WASHINGTON -- Jose Ernesto Medellin, whose Death Row appeal provoked an international dispute over U.S. treaty obligations, was executed Tuesday night for his role in the gang rape and murder of two teenage girls in Houston 15 years ago.
The 33-year-old Mexican citizen was pronounced dead at 9:57 p.m.
"I'm sorry my actions caused you pain," Medellin said to witnesses in the death chamber in Huntsville. "I hope this brings you the closure that you seek. Never harbor hate."
Medellin's attorneys exhausted their last hopes for leniency when Texas Gov. Rick Perry and the U.S. Supreme Court turned down separate requests for stays of execution.
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The execution was scheduled for 6 p.m. but was delayed nearly four hours as the Supreme Court reviewed Medellin’s appeal.
On Monday, the Texas Board of Pardons and Paroles voted 7-0 not to recommend that Perry delay Medellin's execution or commute his sentence.
"After reviewing all of the facts in what is the most gruesome death-penalty case I have reviewed since being in office, I have decided not to grant Jose Medellin a 30-day reprieve," Perry said in announcing his decision.
Medellin and five other members of the gang the Black and Whites were convicted of raping and killing Jennifer Lee Ertman, 14, and Elizabeth Pena, 16, after the girls stumbled into a gang initiation while hurrying home from a party.
Witnesses said Medellin later bragged about the assault and described using a shoelace to strangle one of the girls because he didn’t have a gun. Medellin, then 19, also "put his foot on her throat because she would not die," according to a state legal brief.
"Today, this day is for Jennifer and Elizabeth. This is not about Jose Medellin," said Andy Kahan, director of the Crime Victims Office for the Houston mayor's office, who was in Huntsville for the execution.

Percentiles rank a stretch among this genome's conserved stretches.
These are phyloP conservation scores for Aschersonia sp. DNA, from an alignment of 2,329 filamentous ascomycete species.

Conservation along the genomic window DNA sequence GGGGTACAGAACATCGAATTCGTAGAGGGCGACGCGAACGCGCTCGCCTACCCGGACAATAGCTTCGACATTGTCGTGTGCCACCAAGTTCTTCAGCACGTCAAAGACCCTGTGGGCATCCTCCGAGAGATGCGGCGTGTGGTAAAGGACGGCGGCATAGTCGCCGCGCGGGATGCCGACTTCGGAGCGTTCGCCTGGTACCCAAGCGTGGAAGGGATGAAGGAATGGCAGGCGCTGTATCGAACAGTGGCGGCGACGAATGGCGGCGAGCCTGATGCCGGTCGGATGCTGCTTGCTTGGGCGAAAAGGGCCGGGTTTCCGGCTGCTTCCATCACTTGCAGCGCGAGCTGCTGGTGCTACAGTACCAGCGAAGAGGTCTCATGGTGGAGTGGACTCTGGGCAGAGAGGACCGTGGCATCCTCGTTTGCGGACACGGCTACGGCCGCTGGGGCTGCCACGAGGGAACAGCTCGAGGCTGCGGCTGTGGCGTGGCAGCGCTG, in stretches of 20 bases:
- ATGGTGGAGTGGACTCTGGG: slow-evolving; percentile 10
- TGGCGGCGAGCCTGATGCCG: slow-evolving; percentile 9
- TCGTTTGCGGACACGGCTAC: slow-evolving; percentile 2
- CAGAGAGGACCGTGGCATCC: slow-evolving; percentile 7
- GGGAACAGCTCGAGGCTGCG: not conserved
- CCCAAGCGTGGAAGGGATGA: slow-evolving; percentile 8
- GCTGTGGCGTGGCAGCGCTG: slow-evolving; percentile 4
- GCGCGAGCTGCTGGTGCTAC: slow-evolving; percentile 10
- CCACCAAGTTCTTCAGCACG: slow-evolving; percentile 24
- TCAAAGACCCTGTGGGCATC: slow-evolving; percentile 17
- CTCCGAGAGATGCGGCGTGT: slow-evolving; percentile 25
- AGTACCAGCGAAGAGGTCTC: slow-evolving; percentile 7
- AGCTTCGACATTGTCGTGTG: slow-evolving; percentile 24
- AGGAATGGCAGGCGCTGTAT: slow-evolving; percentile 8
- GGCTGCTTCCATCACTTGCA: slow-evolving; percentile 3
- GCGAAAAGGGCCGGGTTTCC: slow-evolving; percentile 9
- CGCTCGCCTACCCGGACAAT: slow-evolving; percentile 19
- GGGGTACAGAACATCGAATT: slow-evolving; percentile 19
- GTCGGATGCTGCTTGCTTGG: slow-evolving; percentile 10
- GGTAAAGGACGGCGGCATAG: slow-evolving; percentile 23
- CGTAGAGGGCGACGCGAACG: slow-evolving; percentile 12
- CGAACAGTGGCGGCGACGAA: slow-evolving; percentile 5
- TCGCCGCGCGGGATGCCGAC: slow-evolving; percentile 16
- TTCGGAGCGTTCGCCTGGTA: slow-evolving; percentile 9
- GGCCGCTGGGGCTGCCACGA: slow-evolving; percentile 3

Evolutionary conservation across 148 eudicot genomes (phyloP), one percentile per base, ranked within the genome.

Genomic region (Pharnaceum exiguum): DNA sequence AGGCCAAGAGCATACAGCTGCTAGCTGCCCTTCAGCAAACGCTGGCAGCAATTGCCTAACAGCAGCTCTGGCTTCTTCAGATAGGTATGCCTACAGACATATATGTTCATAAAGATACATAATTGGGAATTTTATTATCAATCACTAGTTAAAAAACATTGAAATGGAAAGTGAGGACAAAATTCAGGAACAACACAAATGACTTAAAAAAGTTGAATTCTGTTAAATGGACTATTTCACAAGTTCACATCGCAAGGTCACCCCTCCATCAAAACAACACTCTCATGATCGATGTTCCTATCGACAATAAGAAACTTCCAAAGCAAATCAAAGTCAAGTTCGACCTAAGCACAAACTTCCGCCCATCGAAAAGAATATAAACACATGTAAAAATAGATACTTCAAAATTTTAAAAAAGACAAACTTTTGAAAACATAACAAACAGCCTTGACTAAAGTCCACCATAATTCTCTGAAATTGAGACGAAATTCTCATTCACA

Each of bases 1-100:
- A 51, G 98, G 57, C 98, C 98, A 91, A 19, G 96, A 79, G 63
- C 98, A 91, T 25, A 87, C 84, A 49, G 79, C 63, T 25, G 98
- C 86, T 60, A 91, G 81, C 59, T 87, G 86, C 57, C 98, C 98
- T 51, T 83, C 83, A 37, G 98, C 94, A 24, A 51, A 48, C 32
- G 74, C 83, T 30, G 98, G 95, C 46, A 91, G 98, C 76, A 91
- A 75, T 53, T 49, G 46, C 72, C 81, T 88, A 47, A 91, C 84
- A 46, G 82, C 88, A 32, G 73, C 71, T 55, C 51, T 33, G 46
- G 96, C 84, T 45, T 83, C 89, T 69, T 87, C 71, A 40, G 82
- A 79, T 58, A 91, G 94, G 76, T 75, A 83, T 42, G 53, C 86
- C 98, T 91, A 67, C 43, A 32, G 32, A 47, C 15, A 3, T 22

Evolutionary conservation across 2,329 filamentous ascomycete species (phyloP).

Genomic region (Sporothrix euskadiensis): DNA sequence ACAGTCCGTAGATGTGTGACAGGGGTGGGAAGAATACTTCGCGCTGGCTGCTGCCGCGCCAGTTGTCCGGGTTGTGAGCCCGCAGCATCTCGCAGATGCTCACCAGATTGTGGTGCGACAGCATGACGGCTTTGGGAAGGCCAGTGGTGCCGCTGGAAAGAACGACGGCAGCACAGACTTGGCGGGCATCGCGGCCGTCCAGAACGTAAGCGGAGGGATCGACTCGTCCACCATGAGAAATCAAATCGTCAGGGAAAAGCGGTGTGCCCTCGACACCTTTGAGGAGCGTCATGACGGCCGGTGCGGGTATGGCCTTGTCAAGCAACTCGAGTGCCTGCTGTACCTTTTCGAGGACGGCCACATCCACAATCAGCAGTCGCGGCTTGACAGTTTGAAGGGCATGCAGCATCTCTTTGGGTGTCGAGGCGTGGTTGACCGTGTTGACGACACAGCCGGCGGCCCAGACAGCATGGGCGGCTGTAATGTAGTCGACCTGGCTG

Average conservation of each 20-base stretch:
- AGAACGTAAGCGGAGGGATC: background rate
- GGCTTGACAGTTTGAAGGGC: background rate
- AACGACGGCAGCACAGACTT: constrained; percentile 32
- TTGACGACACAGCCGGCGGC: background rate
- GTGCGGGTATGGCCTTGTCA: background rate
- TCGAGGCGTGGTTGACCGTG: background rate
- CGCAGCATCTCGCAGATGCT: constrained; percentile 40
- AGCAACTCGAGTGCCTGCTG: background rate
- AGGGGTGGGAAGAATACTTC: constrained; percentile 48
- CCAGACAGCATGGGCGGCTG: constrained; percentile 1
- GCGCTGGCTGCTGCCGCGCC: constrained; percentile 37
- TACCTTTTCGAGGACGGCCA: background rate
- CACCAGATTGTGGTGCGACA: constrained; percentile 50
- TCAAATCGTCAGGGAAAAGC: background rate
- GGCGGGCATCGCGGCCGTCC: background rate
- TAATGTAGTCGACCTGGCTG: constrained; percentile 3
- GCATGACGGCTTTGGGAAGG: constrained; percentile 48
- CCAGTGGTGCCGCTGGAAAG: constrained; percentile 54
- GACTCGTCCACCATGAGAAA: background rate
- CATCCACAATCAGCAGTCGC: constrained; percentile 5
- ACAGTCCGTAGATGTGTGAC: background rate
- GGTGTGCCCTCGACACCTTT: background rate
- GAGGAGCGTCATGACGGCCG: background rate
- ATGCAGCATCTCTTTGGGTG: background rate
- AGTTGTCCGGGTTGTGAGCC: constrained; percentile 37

"The sad irony is that Jose Medellin has lived on Death Row longer than Jennifer lived on this planet."
Juries sentenced five of the gang members involved in the murders to death, but two of the sentences were commuted to life in prison.
Medellin's younger brother, Venancio, who was 14 at the time, received 40 years. The first execution was carried out in July 2006 against Derrick Sean O'Brien.
Gang leader Peter Cantu is also awaiting execution, but no date has been set.
The case became entangled in international politics during Medellin's appeals process when his attorneys asserted that he was denied his right to contact the Mexican Consulate after his arrest. Under a 1963 treaty signed by the United States and 165 other countries, citizens from any of the participating nations are entitled to contact a consular official "without delay" if arrested overseas.
The International Court of Justice, based in the Netherlands, held that Medellin and other condemned Mexican nationals are entitled to hearings under the treaty.
Bush ordered Texas and other states to grant the hearings, but the U.S. Supreme Court ruled in March that the president overstepped his authority in issuing the order.
The Supreme Court ruling demolished the central theme of Medellin's appeals and set the stage for his execution. It was unclear Tuesday why there was a delay at the Supreme Court about Medellin's final appeal.
An unlikely cast of legal allies, including the Bush administration and much of the world's diplomatic community, embraced Medellin's position, warning that the United States would be accused of violating the treaty if Medellin was executed without a hearing on his consular-access claim. The case pitted President Bush against his home state of Texas.
Secretary of State Condoleezza Rice and Attorney General Michael Mukasey had asked the Texas governor "to take the steps necessary" to enable the United States to comply with its treaty obligations. "Put simply, the United States seeks the help of the State of Texas," the two Bush Cabinet members told Perry in a June 17 letter.
The U.S. Embassy in Mexico City has warned of possible protests to "incite anti-U.S. sentiment" in response to the execution. Texas' insistence on carrying out the death penalty against Medellin would also be seen as "a slap in the face" to the International Court of Justice, said Edward Swaine, an international law specialist at George Washington University.
"Today the United States has stumbled in its commitment to the rule of law," said Medellin's attorney, Donald Francis Donovan of New York.
Medellin, who had been confined to Death Row in the Polunsky Unit in Livingston, was transferred to the main prison unit in Huntsville on Monday night to await execution.
He was visited by relatives Tuesday morning, including his mother and father, his grandmothers, and a sister, Lyons said.
He also met with a friend, Sandra Crisp of Houston, who he invited to witness the execution.
Medellin declined a customary last meal, Lyons said. He did not invite a spiritual adviser to his cell but had access to the prison chaplain, Lyons said.